Byzantine soldiers in a fresco of
The Betrayal, Church of Saint John Chrisostomos in Arabissos (Karsi Kilise, Suves), Nicaean Byzantine, c.1212 AD
A larger image of The Betrayal, Church of Saint John Chrisostomos in Arabissos
Fig. 28. The Betrayal, Church of Saint John Chrysostomos in Arabissos (Karsi Kilise), Suves, Turkey, c. 1212 AD, authorís photo
Fig. 29. The Betrayal, Church of Saint John Chrysostomos in Arabissos (Karsi Kilise), Suves, Turkey, detail, c. 1212 AD, authorís photo
Fig. 30. The Betrayal, Church of Saint John Chrysostomos in Arabissos (Karsi Kilise), Suves, Turkey, detail, c. 1212 AD, authorís photo
Fig. 33. The Betrayal, Church of Saint John Chrysostomos in Arabissos (Karsi Kilise), Suves, Turkey, detail, c. 1212 AD, authorís photo
THE 13TH C.: SAINT JOHN OF ARABISSOS AND PARALLELS
The temple of Saint John Chrisostomos in Arabissos (today Karsi Kilise, Suves), Kappadokia, was frescoed probably in 1212 AD by Theodore I Laskaris of Nikea to celebrate his victory over the Seljuks in the battle of Antiochia on Pisidia and contains valuable images of the warriors of the Nicaea Empire.55 One of its magnificent frescoes represents the Betrayal. The heads of several spiked maces, war axes and spears are again visible above the heads of the warriors arresting Jesus (Fig. 28). These warriors were probably copied from the militia of Theodore Laskaris I of Nikea, and I have recently proposed the identification of them with members of the Varangian Regiment serving under the Nicean Emperors, due to their red beards and their red uniforms, together with the long shafted axes represented as well in the fresco. Round and polygonal "star" maces are here represented alongside each other. Axes and poleweapons (Figs. 29-30) are well representative of 13th c. specimens and found their parallels with the Balkan weapons preserved in the Museum of Kazanlik, Bulgaria (Figs. 31-32). The main kind of defensive protections listed in the sources are well illustrated on the warriors: ring mail cuirass (λωρικιον, χιτων alusidotos);56 lamellar armours (klibania, χιτωνεs φολιδωτοι);57 and military clothes comprise cloaks (sagia),58 long robes (kabadia), tunics (χιτωνα),59 overtunics (επιλωρικια),60 military footwear, trousers and boots (toubia, anaxyrida, kampagia)61 (Fig. 33).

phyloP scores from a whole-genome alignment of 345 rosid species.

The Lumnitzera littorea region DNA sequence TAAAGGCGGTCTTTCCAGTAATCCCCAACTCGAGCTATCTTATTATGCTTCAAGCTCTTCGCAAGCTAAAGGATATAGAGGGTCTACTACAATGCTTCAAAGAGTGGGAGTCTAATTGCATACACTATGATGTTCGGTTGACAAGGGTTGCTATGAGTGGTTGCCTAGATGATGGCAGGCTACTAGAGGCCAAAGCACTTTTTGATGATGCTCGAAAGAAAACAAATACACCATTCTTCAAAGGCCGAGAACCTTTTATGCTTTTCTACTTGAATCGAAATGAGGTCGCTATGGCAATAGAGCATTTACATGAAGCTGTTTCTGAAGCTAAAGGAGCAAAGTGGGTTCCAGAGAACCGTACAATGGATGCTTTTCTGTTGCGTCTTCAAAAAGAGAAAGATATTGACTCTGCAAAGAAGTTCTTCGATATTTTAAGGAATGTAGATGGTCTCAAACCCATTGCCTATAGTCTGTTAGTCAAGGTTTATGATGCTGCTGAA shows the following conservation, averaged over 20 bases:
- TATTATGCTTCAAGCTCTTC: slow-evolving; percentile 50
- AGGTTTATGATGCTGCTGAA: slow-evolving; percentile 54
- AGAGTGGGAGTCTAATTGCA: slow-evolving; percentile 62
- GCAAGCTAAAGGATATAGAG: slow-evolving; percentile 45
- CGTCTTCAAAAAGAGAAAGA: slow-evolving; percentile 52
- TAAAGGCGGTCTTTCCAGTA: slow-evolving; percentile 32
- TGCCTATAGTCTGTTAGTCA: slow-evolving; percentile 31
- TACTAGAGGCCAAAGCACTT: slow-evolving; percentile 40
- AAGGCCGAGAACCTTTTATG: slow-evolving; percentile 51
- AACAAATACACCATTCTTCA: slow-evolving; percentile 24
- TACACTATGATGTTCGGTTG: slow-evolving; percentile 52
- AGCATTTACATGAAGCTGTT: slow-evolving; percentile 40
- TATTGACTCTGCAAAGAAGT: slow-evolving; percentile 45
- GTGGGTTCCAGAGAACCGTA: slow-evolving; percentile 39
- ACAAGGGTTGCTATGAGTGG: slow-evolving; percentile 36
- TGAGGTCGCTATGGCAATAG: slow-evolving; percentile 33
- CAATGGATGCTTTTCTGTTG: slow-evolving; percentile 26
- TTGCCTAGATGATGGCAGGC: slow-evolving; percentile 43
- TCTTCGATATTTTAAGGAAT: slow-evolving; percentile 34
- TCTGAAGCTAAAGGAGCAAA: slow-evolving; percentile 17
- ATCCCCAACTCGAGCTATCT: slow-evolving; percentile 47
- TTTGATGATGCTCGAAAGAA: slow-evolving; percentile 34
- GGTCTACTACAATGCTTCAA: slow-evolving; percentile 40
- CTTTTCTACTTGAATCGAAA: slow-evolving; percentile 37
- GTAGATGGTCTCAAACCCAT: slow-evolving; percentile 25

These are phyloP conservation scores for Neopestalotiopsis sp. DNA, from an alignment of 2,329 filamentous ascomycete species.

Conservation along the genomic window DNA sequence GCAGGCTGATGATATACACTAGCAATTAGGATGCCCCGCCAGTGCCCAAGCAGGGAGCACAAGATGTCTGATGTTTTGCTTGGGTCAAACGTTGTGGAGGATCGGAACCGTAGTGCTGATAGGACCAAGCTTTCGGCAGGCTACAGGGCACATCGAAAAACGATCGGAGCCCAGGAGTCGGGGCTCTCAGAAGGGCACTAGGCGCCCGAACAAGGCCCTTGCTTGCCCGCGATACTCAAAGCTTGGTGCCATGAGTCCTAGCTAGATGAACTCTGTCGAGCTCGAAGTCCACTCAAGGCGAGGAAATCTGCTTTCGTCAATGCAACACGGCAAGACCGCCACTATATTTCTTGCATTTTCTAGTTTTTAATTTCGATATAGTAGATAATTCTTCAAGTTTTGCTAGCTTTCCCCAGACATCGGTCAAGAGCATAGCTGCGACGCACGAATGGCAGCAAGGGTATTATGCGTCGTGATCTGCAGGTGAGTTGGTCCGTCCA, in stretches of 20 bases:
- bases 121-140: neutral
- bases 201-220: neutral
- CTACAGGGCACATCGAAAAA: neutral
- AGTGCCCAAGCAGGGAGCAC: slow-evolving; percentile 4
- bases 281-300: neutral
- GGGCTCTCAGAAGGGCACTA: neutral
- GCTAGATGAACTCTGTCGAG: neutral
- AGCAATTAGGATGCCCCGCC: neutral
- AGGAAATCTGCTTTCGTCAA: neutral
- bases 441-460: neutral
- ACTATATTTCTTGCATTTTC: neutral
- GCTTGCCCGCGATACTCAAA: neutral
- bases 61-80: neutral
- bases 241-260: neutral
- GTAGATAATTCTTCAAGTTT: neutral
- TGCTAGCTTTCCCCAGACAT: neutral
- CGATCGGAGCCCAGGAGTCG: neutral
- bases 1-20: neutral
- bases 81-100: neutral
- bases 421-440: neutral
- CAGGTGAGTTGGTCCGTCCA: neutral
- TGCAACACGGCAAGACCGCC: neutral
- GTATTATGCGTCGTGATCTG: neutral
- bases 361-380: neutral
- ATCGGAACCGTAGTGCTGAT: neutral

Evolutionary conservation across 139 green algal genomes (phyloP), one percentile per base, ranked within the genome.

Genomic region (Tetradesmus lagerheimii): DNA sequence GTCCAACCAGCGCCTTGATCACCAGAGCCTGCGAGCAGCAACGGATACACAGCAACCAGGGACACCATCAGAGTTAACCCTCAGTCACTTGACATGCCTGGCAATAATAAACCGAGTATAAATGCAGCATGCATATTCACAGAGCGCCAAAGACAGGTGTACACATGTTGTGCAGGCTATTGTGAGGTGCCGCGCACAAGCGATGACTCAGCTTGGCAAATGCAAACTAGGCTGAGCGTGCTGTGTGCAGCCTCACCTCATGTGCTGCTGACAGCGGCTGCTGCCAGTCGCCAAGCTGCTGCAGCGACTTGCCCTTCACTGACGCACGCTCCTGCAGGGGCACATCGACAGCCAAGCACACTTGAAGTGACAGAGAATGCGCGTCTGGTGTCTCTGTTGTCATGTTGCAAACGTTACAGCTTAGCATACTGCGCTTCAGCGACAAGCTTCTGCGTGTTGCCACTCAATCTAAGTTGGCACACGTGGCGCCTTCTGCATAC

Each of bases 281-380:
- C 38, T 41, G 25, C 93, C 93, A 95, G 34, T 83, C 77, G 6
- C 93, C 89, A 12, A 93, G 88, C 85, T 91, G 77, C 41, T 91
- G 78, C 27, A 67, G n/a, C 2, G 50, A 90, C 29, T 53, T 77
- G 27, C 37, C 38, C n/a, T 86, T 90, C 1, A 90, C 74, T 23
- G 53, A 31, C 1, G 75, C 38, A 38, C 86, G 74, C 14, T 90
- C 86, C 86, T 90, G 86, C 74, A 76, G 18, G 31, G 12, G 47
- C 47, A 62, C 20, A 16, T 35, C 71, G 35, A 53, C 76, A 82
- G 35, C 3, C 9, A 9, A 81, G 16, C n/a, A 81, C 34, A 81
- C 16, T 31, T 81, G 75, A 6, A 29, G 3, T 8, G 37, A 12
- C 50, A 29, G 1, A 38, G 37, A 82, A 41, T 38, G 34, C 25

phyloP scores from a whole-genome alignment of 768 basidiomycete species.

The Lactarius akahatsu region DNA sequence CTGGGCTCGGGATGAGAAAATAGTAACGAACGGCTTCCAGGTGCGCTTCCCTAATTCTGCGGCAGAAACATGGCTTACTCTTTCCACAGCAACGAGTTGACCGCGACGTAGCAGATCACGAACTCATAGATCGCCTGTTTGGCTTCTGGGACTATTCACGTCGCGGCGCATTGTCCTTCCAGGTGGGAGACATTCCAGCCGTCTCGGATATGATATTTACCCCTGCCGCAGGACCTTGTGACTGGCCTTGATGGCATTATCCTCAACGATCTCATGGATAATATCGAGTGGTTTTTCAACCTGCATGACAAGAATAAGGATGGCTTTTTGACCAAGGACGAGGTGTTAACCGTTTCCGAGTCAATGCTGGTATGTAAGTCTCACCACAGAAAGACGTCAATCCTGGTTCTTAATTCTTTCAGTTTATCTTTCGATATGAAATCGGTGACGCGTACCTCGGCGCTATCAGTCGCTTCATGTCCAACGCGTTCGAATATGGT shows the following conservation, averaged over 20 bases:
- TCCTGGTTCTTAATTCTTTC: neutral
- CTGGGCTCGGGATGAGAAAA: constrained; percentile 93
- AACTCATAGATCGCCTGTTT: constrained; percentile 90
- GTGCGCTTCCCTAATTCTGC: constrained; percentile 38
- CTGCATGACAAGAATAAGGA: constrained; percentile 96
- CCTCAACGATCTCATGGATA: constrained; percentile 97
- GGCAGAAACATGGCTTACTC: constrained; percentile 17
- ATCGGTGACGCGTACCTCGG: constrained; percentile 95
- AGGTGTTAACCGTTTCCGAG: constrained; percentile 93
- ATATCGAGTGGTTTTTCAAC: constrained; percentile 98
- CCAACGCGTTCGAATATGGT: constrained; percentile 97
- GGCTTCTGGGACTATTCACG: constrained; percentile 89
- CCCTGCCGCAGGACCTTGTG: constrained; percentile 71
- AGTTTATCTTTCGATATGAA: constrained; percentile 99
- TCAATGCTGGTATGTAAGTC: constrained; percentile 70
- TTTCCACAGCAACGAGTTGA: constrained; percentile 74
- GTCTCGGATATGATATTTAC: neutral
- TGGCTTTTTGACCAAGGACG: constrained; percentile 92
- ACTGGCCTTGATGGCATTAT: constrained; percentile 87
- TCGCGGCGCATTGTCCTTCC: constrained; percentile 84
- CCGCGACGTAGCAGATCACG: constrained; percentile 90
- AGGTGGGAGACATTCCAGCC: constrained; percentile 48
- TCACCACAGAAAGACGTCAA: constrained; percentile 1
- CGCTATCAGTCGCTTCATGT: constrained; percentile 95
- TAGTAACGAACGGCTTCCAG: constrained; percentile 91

55 D'Amato 2010, p. 12.
56 Kolias 1988, p. 39; Tzetzes, in Cramer 1963 ( Anecd. Oxon III, 383).
57 Nicetae, 62, 95; 197,17ff.; Kolias 1988, pp. 44-46 and n. 70.
58 Du Cange, Du Fresne 1688, col. 1752.
59 Du Cange, Du Fresne 1688, col. 1316.
60 Pseudo-Kodinos, De Off., VI, 18 records that still in the 14th century 'The officers wear the σκαρανικα, the φακεωλια and the καββαδια, and the other over-tunics επιλωρικια each according to his rank.'
61 Du Cange, Du Fresne 1688, col. 565 (καμπαγιον), 1588 (τουβιον) ; Niketas Choniates, VII,242 (anaxyrida).
D'Amato R. 2010 The Varangian Guard 988-1453, Oxford.
Kolias T. 1988 Byzantinische Waffen, Wien.
Nicetae 1975 Nicetae Choniatae Historiae, ed. I. A. Van Dieten, Berlin-New York.
Cramer J. A. 1963 Anecdota Graeca e codd. manuscriptis bibliothecarum Oxoniensium I-IV, Amsterdam.
Du Cange, Du Fresne 1688 Glossarium ad scriptores mediae et infimae graecitatis, duos in tomos digestum, Lugdunum.
Pseudo-Kodinos 1966 Traitť des Offices, ed. J. Verpeaux, Paris.
Source: pp.83-84, Raffaele d'Amato The Betrayal: Military Iconography and Archaeology In The Byzantine Paintings Of The 11th-15th C. AD Representing The Arrest Of Our Lord
See also Varangian Guard(?) in The Betrayal, Mural in Aghios Georgios, Missolourgaki, Crete, 1401AD.
Other Byzantine Illustrations of Costume & Soldiers
Other 13th Century Illustrations of Costume & Soldiers